Last updated September 16, 2011. Created by Steven on January 26, 2004.
Edited by xenophyle, abraham, bekasu, puregin. Log in to edit this page.

Note: this page describes Drupal's theming from the code side of things.

Drupal's theme system is very powerful. You can accommodate rather major changes in overall appearance and significant structural changes. Moreover, you control all aspects of your drupal site in terms of colors, mark-up, layout and even the position of most blocks (or boxes). You can leave blocks out, move them from right to left, up and down until it fits your needs.

At the basis of this are Drupal's theme functions. Each theme function takes a particular piece of data and outputs it as HTML. The default theme functions are all named theme_something() or theme_module_something(), thus allowing any module to add themeable parts to the default set provided by Drupal. Some of the basic theme functions include: theme_error() and theme_table() which as their name suggest return HTML code for an error message and a table respectively. Theme functions defined by modules include theme_forum_display() and theme_node_list().

Custom themes can implement their own version of these theme functions by defining mytheme_something() (if the theme is named mytheme). For example, functions named: mytheme_error(), mytheme_table(), mytheme_forum_display(), mytheme_node_list(), etc. corresponding to the default theme functions described above.

Drupal invokes these functions indirectly using the theme() function. For example:

<?php
$node
= node_load(array('nid' => $nid));
$output .= theme("node", $node);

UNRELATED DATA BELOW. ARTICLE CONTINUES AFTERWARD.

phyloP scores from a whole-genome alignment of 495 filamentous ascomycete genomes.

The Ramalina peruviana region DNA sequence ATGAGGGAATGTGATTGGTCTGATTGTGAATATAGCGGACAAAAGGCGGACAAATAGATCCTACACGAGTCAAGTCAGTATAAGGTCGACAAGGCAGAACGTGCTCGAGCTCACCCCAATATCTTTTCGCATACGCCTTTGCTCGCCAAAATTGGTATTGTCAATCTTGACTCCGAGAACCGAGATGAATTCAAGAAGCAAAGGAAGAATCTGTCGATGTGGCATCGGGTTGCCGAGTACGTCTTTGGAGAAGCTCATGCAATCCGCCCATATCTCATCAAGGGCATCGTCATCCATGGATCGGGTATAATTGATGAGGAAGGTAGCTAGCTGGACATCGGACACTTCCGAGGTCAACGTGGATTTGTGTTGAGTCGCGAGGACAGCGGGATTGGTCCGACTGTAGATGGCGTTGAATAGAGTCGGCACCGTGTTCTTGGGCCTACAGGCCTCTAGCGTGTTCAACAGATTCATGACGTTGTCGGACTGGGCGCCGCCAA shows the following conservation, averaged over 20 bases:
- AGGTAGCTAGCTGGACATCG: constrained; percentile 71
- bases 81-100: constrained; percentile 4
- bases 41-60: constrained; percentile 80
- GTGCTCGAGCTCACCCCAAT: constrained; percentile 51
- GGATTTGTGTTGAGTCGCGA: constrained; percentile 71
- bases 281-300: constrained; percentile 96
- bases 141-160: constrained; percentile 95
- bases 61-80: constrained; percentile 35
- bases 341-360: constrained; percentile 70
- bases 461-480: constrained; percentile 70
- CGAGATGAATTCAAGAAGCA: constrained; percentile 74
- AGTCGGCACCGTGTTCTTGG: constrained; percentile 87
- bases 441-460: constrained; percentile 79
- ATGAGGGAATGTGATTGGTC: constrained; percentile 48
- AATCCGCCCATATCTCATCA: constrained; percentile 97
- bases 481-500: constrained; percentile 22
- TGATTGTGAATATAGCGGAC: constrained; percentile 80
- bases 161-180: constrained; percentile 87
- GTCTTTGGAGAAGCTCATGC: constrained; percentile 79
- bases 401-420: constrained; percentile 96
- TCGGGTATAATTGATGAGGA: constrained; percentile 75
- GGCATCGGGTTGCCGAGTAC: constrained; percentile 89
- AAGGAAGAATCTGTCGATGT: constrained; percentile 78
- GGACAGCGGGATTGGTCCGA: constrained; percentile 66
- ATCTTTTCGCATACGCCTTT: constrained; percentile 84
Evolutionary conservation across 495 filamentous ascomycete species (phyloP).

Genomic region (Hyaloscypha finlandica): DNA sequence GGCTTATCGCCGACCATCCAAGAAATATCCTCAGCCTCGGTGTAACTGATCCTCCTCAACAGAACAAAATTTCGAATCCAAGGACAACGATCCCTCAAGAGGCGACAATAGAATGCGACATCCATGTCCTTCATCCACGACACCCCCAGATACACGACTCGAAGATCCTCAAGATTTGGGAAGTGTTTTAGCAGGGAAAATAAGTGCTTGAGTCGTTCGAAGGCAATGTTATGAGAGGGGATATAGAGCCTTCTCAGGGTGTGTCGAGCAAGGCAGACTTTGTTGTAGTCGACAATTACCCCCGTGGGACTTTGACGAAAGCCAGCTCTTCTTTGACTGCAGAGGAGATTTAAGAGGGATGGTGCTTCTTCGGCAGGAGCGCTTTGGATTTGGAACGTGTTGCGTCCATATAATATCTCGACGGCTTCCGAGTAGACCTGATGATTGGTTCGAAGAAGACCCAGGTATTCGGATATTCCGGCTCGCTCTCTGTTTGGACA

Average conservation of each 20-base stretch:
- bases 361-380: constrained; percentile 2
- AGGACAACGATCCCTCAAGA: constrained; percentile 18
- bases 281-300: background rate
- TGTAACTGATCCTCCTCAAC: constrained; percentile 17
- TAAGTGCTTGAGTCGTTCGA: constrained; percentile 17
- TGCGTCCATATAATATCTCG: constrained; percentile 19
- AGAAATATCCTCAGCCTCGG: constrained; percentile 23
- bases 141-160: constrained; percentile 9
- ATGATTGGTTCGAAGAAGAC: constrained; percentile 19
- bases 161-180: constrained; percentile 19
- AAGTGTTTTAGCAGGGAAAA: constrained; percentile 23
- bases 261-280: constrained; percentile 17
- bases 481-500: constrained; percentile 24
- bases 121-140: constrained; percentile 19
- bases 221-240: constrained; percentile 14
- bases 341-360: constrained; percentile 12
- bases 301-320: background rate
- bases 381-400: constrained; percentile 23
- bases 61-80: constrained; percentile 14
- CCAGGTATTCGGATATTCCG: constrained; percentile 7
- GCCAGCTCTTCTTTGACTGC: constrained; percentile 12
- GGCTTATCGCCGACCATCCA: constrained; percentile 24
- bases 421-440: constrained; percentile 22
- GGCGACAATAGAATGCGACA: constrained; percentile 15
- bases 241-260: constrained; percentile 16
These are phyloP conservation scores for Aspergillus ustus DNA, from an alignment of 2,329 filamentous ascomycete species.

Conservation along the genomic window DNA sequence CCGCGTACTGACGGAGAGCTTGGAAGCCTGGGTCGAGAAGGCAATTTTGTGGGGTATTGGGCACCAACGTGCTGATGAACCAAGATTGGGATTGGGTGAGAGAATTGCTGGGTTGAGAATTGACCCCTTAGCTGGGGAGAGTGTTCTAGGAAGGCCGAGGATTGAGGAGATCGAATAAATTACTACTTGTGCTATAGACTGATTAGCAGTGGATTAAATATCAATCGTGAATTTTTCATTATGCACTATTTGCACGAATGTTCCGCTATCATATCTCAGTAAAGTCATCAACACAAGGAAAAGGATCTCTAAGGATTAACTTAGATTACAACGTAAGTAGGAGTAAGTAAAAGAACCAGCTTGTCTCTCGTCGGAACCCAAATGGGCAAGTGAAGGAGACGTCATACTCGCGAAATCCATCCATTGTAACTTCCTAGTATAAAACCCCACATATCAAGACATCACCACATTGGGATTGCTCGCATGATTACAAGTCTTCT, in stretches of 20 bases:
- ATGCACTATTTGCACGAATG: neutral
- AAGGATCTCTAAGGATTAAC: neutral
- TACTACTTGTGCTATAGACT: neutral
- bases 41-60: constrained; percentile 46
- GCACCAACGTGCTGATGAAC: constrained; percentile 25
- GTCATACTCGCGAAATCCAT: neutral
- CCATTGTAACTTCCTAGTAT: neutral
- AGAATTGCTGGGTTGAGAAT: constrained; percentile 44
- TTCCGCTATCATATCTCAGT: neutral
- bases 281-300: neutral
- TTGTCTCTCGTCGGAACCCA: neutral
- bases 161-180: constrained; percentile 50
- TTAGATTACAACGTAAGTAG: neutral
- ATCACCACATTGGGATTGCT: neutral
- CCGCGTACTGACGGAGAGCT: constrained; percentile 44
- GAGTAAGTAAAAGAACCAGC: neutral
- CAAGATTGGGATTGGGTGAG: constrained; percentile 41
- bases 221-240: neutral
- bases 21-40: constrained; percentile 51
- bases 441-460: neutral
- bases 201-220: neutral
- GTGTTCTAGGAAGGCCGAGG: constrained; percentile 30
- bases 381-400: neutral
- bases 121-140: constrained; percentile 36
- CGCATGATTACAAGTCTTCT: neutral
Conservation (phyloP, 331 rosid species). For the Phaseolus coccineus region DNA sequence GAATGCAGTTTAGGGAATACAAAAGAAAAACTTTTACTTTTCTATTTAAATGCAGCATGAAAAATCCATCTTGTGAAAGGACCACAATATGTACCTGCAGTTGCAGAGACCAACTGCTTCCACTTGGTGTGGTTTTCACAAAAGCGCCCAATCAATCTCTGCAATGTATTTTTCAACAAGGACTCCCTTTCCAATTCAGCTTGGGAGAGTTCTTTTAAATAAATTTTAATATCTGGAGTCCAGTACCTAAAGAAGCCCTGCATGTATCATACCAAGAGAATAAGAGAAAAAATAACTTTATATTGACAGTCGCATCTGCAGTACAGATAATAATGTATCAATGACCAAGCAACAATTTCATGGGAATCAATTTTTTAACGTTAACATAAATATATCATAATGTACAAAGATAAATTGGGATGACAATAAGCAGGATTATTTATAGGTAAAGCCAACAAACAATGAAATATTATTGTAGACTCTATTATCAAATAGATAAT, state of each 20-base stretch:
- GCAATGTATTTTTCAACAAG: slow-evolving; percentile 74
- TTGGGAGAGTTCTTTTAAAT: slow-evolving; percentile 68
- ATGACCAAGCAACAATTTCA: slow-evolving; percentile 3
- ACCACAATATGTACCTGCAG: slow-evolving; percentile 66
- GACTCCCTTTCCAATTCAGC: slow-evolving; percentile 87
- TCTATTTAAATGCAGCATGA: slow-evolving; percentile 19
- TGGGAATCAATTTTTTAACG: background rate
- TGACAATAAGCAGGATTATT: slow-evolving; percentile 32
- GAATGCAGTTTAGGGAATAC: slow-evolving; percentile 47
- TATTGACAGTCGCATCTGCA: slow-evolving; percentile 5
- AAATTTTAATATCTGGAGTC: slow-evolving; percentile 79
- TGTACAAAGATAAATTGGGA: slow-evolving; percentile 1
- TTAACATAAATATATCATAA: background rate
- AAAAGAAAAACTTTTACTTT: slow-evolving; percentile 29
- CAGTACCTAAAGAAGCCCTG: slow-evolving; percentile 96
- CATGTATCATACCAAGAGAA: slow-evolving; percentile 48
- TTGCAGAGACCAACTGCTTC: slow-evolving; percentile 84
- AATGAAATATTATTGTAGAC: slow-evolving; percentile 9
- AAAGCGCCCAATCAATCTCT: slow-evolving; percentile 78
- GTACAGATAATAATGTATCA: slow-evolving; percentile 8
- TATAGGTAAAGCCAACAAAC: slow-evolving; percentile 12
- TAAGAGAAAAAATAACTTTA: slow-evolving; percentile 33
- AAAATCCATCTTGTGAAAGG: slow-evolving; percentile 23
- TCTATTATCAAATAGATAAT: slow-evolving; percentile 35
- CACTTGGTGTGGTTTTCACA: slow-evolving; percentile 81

?>

By default, this will call theme_node($node). However, if the currently active theme is "mytheme", and this theme has defined a function mytheme_node(), then mytheme_node($node) will be invoked instead.

This simple and straight-forward approach has proven to be both flexible and fast.

However, because direct PHP theming is not ideal for everyone, we have implemented mechanisms on top of this: so-called template engines can act as intermediaries between Drupal and the template/theme. The template engine will override the theme_functions() and stick the appropriate content into user defined (X)HTML templates.
This way, no PHP knowledge is required and a lot of the complexity is hidden away. More information about this can be found in the Theme developer's guide, specifically the Theming overview.

More complete and up-to-date docs

If you are looking for documentation on how to write a themable module, have a look at following article from the developers guide: http://drupal.org/node/165706

Looking for support? Visit the Drupal.org forums, or join #drupal-support in IRC.